NEW YORK — While the city's powerful police commissioner faced questions Friday about a rape allegation against his TV-anchor son, the probe has also put the district attorney in a delicate position.
The Manhattan DA who brought and dropped sex charges against Dominique Strauss-Kahn is now in the thick of another sensitive, highly scrutinized sex-attack investigation, this one involving a relative of a key law enforcement ally. But the new inquiry presents major differences; for one, there have been no arrests.
The commissioner refused to discuss the investigation as he faced the media Friday for the first time since reports surfaced that a woman had accused his son Greg of rape.
"I'm not going to ... with all due respect, answer any questions on this matter," Kelly said at a news conference at police headquarters, saying questions should be addressed to the DA's office. Police have turned the matter over to prosecutors because of the potential conflict of interest in investigating one of the commissioner's sons.
Greg Kelly, the 43-year-old co-host of the local TV morning show "Good Day New York," has vehemently denied doing anything wrong in the episode.
The allegation presents a new high-profile sex-crime probe less than six months after the attempted rape charge against the former International Monetary Fund leader collapsed amid doubt about his accuser's trustworthiness in the biggest case of Cyrus R. Vance Jr.'s two years as DA.
Indeed, the Strauss-Kahn case still looms large enough that Greg Kelly himself queried Vance on-air about it just this Monday. But the two matters are far from parallel, legal experts say.
The DA's office stayed silent about the matter Friday as Mayor Michael Bloomberg praised how Kelly and the police department addressed it and called Vance "a tough, smart guy" who could handle the hot seat.
For a DA in one of the most prominent prosecutor's jobs in the country, "there's always going to be high-profile, complicated cases. There's always going to be second-guessing. He's tough enough to focus on the job," Bloomberg said on "The John Gambling Show with Mayor Mike" on WOR-AM radio.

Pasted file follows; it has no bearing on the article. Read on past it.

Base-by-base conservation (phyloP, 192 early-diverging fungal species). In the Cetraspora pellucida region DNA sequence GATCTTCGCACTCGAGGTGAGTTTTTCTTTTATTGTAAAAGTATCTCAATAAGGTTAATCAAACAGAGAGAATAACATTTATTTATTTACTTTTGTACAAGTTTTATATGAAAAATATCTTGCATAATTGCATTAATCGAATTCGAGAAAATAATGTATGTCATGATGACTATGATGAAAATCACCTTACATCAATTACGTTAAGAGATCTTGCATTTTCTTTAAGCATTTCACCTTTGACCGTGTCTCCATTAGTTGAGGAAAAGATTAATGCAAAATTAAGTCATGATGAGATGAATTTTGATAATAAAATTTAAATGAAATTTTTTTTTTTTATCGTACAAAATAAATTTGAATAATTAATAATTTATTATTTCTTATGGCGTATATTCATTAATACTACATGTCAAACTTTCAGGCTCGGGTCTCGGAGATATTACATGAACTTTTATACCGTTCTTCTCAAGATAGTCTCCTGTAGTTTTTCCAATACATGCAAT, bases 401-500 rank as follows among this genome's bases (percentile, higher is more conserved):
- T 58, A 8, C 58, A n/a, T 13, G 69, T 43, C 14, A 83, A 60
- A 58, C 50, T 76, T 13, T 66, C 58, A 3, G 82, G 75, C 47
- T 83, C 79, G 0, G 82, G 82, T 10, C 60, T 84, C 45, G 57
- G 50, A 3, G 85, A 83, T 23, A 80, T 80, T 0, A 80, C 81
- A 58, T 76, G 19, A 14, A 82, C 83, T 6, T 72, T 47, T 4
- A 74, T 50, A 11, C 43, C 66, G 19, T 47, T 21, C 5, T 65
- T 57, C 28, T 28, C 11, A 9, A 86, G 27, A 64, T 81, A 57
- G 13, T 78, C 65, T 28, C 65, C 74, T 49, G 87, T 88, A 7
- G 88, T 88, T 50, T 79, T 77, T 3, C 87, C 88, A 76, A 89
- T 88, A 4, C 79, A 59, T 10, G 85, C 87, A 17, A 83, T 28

The woman told police Tuesday she met Greg Kelly for drinks on Oct. 8, they went to her lower Manhattan law office and he assaulted her while she wasn't capable of consenting to sex, a person familiar with the investigation has said.
The woman and Kelly stayed in contact afterward, the person said.
She said she became pregnant from the encounter and had an abortion, according to a law enforcement official. Neither the person nor the official was authorized to speak publicly, and they talked to The Associated Press on condition of anonymity.
At some point, the woman's boyfriend confronted the commissioner in person at a public event, saying Greg Kelly had ruined his girlfriend's life but declining to elaborate on the spot when asked what he meant, according to police spokesman Paul Browne. Browne said the commissioner suggested the boyfriend send him a letter, but the man apparently never did.
Greg Kelly's lawyer, Andrew Lankler, has said the investigation "will prove Mr. Kelly's innocence."
Kelly took time off starting Thursday from his show on local Fox affiliate WNYW-TV, the station said.
Three days before, Vance appeared on the program to talk about the problem of elder abuse. Kelly also questioned him about the case against Strauss-Kahn, who was charged in May with making a hotel maid perform oral sex. The onetime French presidential hopeful has said the encounter was "inappropriate" but not violent.